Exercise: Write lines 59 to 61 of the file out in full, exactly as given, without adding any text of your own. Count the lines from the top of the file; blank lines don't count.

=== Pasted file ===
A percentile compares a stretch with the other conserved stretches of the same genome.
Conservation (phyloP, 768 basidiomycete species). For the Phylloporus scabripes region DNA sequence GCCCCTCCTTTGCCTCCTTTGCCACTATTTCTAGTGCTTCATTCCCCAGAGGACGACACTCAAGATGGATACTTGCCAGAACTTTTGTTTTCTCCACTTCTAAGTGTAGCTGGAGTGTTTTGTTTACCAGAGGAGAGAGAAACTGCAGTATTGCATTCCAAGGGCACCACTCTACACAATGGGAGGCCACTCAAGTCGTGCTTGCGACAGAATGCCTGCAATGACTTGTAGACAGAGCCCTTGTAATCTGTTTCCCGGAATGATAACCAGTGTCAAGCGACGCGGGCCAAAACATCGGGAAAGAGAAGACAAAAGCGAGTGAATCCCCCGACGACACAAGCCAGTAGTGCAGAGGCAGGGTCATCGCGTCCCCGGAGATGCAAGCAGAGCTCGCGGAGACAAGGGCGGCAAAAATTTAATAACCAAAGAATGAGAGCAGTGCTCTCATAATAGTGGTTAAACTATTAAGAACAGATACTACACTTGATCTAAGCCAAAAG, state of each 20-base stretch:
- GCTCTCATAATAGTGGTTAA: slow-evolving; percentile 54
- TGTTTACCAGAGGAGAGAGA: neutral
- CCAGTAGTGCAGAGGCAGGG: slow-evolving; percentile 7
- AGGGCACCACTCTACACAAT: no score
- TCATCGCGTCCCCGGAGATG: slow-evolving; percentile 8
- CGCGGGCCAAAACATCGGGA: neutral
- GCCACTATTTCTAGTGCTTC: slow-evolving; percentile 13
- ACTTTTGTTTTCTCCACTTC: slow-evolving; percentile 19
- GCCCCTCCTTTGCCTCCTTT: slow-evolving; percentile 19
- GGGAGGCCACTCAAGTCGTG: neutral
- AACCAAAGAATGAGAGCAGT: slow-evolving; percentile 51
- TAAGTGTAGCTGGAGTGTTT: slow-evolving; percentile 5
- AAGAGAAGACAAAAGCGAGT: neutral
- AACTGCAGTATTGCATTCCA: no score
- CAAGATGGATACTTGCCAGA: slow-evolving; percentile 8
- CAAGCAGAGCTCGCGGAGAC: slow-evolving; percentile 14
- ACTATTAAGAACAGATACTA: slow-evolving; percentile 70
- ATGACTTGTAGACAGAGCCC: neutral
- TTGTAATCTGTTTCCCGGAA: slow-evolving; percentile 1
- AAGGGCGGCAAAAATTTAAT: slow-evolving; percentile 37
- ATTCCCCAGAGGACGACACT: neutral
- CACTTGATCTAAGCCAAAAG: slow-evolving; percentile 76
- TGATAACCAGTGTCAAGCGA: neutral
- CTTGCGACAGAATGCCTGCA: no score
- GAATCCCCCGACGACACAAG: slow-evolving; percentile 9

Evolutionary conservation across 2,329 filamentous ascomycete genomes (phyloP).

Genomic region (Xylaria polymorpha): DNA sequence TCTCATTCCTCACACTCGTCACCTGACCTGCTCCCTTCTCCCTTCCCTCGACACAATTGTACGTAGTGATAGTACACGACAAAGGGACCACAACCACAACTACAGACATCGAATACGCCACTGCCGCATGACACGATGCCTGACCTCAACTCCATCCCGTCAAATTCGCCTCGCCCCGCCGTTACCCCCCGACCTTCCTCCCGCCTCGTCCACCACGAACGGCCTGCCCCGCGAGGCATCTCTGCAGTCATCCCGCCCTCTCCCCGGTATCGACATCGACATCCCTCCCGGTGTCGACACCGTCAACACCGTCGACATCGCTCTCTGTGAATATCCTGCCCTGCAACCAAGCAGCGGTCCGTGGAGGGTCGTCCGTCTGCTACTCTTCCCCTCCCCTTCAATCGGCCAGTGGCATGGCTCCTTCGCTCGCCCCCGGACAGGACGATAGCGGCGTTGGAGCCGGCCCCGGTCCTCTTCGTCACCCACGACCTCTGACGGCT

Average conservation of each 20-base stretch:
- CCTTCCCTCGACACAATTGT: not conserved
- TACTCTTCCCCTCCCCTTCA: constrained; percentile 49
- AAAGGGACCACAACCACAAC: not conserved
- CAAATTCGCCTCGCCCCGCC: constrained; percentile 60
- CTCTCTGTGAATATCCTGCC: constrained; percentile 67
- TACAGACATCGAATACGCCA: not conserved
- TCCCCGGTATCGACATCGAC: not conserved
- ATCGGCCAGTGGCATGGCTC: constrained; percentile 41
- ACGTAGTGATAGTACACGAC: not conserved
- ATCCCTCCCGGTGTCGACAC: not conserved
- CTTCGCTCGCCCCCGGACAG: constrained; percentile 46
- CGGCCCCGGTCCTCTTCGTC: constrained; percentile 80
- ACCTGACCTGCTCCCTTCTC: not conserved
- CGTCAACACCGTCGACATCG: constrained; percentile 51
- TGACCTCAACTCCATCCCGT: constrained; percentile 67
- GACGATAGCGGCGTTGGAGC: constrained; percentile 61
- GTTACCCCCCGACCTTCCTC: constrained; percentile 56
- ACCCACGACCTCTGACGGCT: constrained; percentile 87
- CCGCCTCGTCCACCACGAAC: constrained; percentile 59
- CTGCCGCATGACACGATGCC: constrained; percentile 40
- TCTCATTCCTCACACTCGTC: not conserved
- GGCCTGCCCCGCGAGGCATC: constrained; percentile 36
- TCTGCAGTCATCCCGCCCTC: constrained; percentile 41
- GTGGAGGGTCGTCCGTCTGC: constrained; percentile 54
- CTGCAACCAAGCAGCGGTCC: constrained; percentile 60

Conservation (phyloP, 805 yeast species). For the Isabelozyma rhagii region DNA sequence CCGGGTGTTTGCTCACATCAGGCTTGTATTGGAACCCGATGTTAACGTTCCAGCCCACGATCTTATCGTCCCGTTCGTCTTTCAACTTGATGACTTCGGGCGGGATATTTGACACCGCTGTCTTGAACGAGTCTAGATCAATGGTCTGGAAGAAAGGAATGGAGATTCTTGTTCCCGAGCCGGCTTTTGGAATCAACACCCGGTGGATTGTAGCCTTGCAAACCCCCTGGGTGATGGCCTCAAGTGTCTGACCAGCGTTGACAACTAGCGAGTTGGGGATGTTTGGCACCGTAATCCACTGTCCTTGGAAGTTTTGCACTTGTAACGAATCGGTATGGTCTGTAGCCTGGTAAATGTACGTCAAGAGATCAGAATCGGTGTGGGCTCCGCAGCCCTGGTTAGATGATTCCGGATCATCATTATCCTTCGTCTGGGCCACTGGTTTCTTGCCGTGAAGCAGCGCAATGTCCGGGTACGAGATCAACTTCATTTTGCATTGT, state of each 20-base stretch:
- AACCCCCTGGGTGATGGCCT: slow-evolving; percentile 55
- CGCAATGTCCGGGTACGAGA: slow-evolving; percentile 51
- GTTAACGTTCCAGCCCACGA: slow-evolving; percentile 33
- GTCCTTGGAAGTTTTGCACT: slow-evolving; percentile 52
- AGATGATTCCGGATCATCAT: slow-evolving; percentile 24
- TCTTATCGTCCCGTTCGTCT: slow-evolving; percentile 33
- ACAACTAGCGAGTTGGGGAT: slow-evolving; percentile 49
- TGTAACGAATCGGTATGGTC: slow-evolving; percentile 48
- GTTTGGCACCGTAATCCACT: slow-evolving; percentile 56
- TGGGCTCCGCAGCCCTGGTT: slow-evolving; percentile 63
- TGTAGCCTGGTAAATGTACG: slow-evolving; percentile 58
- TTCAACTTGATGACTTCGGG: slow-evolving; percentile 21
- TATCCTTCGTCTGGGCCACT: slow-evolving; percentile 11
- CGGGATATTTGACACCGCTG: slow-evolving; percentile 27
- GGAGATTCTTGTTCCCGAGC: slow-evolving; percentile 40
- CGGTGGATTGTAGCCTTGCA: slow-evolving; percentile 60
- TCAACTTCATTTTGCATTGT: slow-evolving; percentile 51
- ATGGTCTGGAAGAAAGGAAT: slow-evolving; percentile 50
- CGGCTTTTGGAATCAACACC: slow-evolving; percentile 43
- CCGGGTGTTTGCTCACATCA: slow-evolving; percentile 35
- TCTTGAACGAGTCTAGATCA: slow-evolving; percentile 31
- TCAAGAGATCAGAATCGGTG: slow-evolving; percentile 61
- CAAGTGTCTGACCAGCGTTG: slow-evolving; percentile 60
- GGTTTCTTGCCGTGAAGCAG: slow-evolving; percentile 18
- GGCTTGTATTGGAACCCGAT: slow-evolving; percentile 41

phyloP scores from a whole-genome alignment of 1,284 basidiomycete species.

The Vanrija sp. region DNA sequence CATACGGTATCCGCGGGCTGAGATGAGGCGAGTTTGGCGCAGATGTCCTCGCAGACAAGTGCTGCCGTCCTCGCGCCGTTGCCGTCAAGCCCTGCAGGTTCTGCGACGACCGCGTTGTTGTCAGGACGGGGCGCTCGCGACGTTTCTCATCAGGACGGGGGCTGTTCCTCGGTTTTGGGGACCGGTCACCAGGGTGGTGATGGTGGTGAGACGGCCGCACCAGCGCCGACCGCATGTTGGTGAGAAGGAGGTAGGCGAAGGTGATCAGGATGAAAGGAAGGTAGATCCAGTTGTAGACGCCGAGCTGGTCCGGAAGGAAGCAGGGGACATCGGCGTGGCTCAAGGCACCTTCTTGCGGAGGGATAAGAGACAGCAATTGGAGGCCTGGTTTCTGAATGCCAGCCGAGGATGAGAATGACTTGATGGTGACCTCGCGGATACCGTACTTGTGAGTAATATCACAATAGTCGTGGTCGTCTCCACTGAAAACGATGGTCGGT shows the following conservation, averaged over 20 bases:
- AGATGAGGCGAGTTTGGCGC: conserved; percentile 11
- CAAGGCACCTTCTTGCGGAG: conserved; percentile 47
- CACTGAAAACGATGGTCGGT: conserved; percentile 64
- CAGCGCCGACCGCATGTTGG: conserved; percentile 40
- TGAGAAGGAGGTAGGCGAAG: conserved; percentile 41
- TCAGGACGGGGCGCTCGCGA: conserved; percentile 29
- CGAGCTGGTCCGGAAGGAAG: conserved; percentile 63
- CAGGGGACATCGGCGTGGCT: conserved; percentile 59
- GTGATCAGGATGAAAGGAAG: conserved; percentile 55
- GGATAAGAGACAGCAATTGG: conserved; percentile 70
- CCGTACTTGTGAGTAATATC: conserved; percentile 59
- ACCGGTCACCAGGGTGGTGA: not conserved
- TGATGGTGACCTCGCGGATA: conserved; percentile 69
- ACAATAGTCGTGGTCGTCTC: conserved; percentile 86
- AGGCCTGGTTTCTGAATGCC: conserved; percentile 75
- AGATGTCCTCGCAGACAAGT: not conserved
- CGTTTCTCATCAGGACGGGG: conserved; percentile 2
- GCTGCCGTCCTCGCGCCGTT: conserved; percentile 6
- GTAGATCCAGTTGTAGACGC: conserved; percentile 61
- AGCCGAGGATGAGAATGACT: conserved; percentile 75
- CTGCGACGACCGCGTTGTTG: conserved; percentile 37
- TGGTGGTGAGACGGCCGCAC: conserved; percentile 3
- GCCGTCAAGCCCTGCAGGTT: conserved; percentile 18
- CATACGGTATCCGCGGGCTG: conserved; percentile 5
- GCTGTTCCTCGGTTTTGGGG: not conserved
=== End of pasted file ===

- GTTAACGTTCCAGCCCACGA: slow-evolving; percentile 33
- GTCCTTGGAAGTTTTGCACT: slow-evolving; percentile 52
- AGATGATTCCGGATCATCAT: slow-evolving; percentile 24